Home > Uncategorized > Interest rates in The Netherlands (1590-2012) and the UK (1703-1912)

Interest rates in The Netherlands (1590-2012) and the UK (1703-1912)

I should be doing other things but Paul Krugman mentioned a Bank of England study by Sally Hills, Ryland Thomas and Nicholas Dimsdale with an Excell sheet which contains three centuries of UK interest rates. Which can of course be compared to four centuries of Dutch interest rates (sources here), the UK series has been extended wit three years…

Interest rates

The main take away: differences between the UK and the Netherlands were, except for the years of high inflation in the UK around 1970, limited. No bond vigilantes in normal years, not even when Dutch government finances were in very dire straits, i.e. between 1815 and 1860. Dutch government rates were up to about 1880 significantly higher than in the UK (spread in normal years about 1880 0,8/1.5%) but this is quite small compared with present differences in the -Eurozone. It is also remarkable that household rates (mortgages) after 1780 were not higher than government rates, unlike today. But we do see spikes in years of political upheaval:

1 . 1815. Establishment of the new Dutch-Belgian Kingdom of the Netherlands

2. 1830. Belgian revolt, Kingdom splits into The Netherlands and Belgium

3. 1848. Constitutional crisis (this was a very revolutionary year in Europe)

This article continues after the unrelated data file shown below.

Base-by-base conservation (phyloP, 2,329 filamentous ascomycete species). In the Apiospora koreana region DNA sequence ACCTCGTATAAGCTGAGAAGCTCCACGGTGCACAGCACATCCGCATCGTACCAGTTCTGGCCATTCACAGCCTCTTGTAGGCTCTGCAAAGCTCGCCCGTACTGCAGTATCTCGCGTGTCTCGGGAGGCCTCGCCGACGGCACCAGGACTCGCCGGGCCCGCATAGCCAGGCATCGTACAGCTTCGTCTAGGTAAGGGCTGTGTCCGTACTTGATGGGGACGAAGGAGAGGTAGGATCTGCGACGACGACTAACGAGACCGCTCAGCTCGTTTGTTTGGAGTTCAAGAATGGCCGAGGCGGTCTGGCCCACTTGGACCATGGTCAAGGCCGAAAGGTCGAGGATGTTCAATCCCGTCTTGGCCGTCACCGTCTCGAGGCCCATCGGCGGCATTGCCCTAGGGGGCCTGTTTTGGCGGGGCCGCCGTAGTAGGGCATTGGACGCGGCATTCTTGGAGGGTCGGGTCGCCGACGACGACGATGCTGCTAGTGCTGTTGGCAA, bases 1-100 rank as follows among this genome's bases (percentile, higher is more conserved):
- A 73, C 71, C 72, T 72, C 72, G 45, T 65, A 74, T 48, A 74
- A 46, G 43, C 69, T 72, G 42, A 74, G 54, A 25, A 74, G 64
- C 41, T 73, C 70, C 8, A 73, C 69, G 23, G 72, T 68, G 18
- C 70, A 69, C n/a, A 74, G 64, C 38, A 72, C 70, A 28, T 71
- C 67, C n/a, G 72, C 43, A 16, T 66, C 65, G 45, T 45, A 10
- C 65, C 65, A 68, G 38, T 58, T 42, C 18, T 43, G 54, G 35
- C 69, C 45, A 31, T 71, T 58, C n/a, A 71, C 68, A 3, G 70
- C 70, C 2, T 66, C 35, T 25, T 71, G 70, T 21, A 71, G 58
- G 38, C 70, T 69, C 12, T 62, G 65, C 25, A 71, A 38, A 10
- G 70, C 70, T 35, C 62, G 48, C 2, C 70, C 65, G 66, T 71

4. 1920. Height of WW I induced inflation, after 1920 prices however fall from a cliff

5. 1974. Height of first oil crisis

6. 1980. Volcker interest shock (which forced the Netherlands to increase interest rates, despite much lower levels of inflation than in the USA’

7. 1990, Reunification of Germany (which led to higher interest rates in the Netherlands)

 

 

  1. William Neil
    October 29, 2013 at 12:36 am

    Well, thanks very much for this. When I was researching my long essay, “Debt, Deficits and Balanced Budget Bull,” in 2010, and we were all waiting with Niall Ferguson for the ride of the bond vigilantes, I came across a paper by a West Coast economist who studied interest rates on British government bonds when their national debt was at its 19th Century height – a supposedly catastrophic level, at least by current vigilante standards, somewhere in the neighborhood of 200- 230% of GDP, with due caution given by the author to compiling these statistics from those early 19th century years. He maintained there was no crowding out, interest rates did not take off and Great Britain went on – think about those years, to fund the heyday of its industrial revolution; or at least its private entrepreneurs were able to round up the capital to built those satanic mills. And these peak debt years were 1815-1840 or so, the debt having been run up by the nearly constant warfare, the Napoleonic Wars from the 1790’s until Waterloo in 1815.

    Anyone else want to wade into those years and the conclusions; this was little before current efforts to debunk Rogoff and Reinhart. I had reached my own conclusions after reading James Galbraith’s book “The Predator State” and its Chapter entitled “The Impossible Dream of Budget Balance.

    Here’s the link to the paper by Gregory Clark, published in 2001:

    http://www.econ.ucdavis.edu/faculty/gclark/papers/debt_deficits_&_crowding_out.pdf

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